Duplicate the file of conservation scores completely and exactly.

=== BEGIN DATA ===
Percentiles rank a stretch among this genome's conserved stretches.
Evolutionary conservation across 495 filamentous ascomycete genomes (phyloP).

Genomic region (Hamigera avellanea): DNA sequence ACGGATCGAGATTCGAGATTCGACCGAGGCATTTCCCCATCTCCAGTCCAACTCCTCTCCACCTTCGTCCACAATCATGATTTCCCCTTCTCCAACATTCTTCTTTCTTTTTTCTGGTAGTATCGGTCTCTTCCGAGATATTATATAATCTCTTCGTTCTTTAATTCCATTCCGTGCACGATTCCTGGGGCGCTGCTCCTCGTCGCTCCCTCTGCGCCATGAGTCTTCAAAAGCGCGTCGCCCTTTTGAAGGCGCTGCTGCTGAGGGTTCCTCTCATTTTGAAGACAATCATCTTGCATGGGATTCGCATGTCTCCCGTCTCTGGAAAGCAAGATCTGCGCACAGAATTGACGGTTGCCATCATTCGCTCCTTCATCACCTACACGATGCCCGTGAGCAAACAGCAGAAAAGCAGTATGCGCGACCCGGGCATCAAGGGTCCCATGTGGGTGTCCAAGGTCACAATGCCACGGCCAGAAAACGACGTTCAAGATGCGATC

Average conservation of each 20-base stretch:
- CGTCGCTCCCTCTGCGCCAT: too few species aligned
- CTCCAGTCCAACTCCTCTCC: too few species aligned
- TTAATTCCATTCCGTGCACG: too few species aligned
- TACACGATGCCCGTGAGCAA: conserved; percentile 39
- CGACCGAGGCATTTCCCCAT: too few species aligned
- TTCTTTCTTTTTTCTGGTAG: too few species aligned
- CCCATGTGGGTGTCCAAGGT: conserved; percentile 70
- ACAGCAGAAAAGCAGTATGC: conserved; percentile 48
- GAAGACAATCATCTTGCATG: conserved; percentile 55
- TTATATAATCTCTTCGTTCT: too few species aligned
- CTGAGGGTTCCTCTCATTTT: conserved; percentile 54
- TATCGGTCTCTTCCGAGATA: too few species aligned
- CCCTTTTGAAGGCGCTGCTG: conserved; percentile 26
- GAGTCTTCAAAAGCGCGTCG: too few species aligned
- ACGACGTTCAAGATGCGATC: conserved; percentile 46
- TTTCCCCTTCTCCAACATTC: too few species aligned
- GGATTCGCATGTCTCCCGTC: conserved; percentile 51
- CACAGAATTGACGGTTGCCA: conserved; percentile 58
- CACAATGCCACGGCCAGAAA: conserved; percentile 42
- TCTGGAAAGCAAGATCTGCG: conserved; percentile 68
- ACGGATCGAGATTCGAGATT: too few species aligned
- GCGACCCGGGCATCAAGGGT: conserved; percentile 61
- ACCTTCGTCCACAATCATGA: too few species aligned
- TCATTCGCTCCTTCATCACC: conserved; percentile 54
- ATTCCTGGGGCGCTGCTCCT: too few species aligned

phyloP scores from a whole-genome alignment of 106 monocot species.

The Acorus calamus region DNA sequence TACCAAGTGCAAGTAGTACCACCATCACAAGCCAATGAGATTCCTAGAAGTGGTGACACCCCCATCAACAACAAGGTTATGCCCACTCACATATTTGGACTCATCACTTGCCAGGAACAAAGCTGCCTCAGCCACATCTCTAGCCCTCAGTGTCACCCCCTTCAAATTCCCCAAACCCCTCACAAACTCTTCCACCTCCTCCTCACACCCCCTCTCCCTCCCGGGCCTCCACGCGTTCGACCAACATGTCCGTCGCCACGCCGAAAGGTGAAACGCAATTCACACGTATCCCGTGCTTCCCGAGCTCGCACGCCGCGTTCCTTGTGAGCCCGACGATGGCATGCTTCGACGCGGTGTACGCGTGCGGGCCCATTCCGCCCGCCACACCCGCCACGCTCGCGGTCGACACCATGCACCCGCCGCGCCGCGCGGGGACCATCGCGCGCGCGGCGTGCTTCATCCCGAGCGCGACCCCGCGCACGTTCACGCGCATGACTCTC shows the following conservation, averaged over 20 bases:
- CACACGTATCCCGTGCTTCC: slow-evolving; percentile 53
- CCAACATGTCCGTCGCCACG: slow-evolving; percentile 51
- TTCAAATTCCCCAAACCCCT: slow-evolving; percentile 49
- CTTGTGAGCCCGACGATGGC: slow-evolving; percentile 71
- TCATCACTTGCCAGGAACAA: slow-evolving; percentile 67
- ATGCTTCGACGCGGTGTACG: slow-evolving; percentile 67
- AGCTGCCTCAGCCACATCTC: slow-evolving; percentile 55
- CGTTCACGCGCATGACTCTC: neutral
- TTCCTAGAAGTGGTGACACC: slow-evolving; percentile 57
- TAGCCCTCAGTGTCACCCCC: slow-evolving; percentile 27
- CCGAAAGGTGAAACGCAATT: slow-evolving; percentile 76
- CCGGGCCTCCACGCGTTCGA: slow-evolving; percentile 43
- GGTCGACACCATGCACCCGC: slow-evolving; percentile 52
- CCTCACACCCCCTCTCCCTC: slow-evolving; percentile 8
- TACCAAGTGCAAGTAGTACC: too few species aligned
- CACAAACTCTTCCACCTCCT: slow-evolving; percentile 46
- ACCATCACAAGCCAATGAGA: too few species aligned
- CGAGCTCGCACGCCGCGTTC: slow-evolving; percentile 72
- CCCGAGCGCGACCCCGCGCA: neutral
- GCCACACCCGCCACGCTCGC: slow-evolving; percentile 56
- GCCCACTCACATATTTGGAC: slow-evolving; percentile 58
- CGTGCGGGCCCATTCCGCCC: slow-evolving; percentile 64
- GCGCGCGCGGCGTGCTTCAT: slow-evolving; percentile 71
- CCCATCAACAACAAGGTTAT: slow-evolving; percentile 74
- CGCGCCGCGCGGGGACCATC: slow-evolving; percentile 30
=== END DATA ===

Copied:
Percentiles rank a stretch among this genome's conserved stretches.
Evolutionary conservation across 495 filamentous ascomycete genomes (phyloP).

Genomic region (Hamigera avellanea): DNA sequence ACGGATCGAGATTCGAGATTCGACCGAGGCATTTCCCCATCTCCAGTCCAACTCCTCTCCACCTTCGTCCACAATCATGATTTCCCCTTCTCCAACATTCTTCTTTCTTTTTTCTGGTAGTATCGGTCTCTTCCGAGATATTATATAATCTCTTCGTTCTTTAATTCCATTCCGTGCACGATTCCTGGGGCGCTGCTCCTCGTCGCTCCCTCTGCGCCATGAGTCTTCAAAAGCGCGTCGCCCTTTTGAAGGCGCTGCTGCTGAGGGTTCCTCTCATTTTGAAGACAATCATCTTGCATGGGATTCGCATGTCTCCCGTCTCTGGAAAGCAAGATCTGCGCACAGAATTGACGGTTGCCATCATTCGCTCCTTCATCACCTACACGATGCCCGTGAGCAAACAGCAGAAAAGCAGTATGCGCGACCCGGGCATCAAGGGTCCCATGTGGGTGTCCAAGGTCACAATGCCACGGCCAGAAAACGACGTTCAAGATGCGATC

Average conservation of each 20-base stretch:
- CGTCGCTCCCTCTGCGCCAT: too few species aligned
- CTCCAGTCCAACTCCTCTCC: too few species aligned
- TTAATTCCATTCCGTGCACG: too few species aligned
- TACACGATGCCCGTGAGCAA: conserved; percentile 39
- CGACCGAGGCATTTCCCCAT: too few species aligned
- TTCTTTCTTTTTTCTGGTAG: too few species aligned
- CCCATGTGGGTGTCCAAGGT: conserved; percentile 70
- ACAGCAGAAAAGCAGTATGC: conserved; percentile 48
- GAAGACAATCATCTTGCATG: conserved; percentile 55
- TTATATAATCTCTTCGTTCT: too few species aligned
- CTGAGGGTTCCTCTCATTTT: conserved; percentile 54
- TATCGGTCTCTTCCGAGATA: too few species aligned
- CCCTTTTGAAGGCGCTGCTG: conserved; percentile 26
- GAGTCTTCAAAAGCGCGTCG: too few species aligned
- ACGACGTTCAAGATGCGATC: conserved; percentile 46
- TTTCCCCTTCTCCAACATTC: too few species aligned
- GGATTCGCATGTCTCCCGTC: conserved; percentile 51
- CACAGAATTGACGGTTGCCA: conserved; percentile 58
- CACAATGCCACGGCCAGAAA: conserved; percentile 42
- TCTGGAAAGCAAGATCTGCG: conserved; percentile 68
- ACGGATCGAGATTCGAGATT: too few species aligned
- GCGACCCGGGCATCAAGGGT: conserved; percentile 61
- ACCTTCGTCCACAATCATGA: too few species aligned
- TCATTCGCTCCTTCATCACC: conserved; percentile 54
- ATTCCTGGGGCGCTGCTCCT: too few species aligned

phyloP scores from a whole-genome alignment of 106 monocot species.

The Acorus calamus region DNA sequence TACCAAGTGCAAGTAGTACCACCATCACAAGCCAATGAGATTCCTAGAAGTGGTGACACCCCCATCAACAACAAGGTTATGCCCACTCACATATTTGGACTCATCACTTGCCAGGAACAAAGCTGCCTCAGCCACATCTCTAGCCCTCAGTGTCACCCCCTTCAAATTCCCCAAACCCCTCACAAACTCTTCCACCTCCTCCTCACACCCCCTCTCCCTCCCGGGCCTCCACGCGTTCGACCAACATGTCCGTCGCCACGCCGAAAGGTGAAACGCAATTCACACGTATCCCGTGCTTCCCGAGCTCGCACGCCGCGTTCCTTGTGAGCCCGACGATGGCATGCTTCGACGCGGTGTACGCGTGCGGGCCCATTCCGCCCGCCACACCCGCCACGCTCGCGGTCGACACCATGCACCCGCCGCGCCGCGCGGGGACCATCGCGCGCGCGGCGTGCTTCATCCCGAGCGCGACCCCGCGCACGTTCACGCGCATGACTCTC shows the following conservation, averaged over 20 bases:
- CACACGTATCCCGTGCTTCC: slow-evolving; percentile 53
- CCAACATGTCCGTCGCCACG: slow-evolving; percentile 51
- TTCAAATTCCCCAAACCCCT: slow-evolving; percentile 49
- CTTGTGAGCCCGACGATGGC: slow-evolving; percentile 71
- TCATCACTTGCCAGGAACAA: slow-evolving; percentile 67
- ATGCTTCGACGCGGTGTACG: slow-evolving; percentile 67
- AGCTGCCTCAGCCACATCTC: slow-evolving; percentile 55
- CGTTCACGCGCATGACTCTC: neutral
- TTCCTAGAAGTGGTGACACC: slow-evolving; percentile 57
- TAGCCCTCAGTGTCACCCCC: slow-evolving; percentile 27
- CCGAAAGGTGAAACGCAATT: slow-evolving; percentile 76
- CCGGGCCTCCACGCGTTCGA: slow-evolving; percentile 43
- GGTCGACACCATGCACCCGC: slow-evolving; percentile 52
- CCTCACACCCCCTCTCCCTC: slow-evolving; percentile 8
- TACCAAGTGCAAGTAGTACC: too few species aligned
- CACAAACTCTTCCACCTCCT: slow-evolving; percentile 46
- ACCATCACAAGCCAATGAGA: too few species aligned
- CGAGCTCGCACGCCGCGTTC: slow-evolving; percentile 72
- CCCGAGCGCGACCCCGCGCA: neutral
- GCCACACCCGCCACGCTCGC: slow-evolving; percentile 56
- GCCCACTCACATATTTGGAC: slow-evolving; percentile 58
- CGTGCGGGCCCATTCCGCCC: slow-evolving; percentile 64
- GCGCGCGCGGCGTGCTTCAT: slow-evolving; percentile 71
- CCCATCAACAACAAGGTTAT: slow-evolving; percentile 74
- CGCGCCGCGCGGGGACCATC: slow-evolving; percentile 30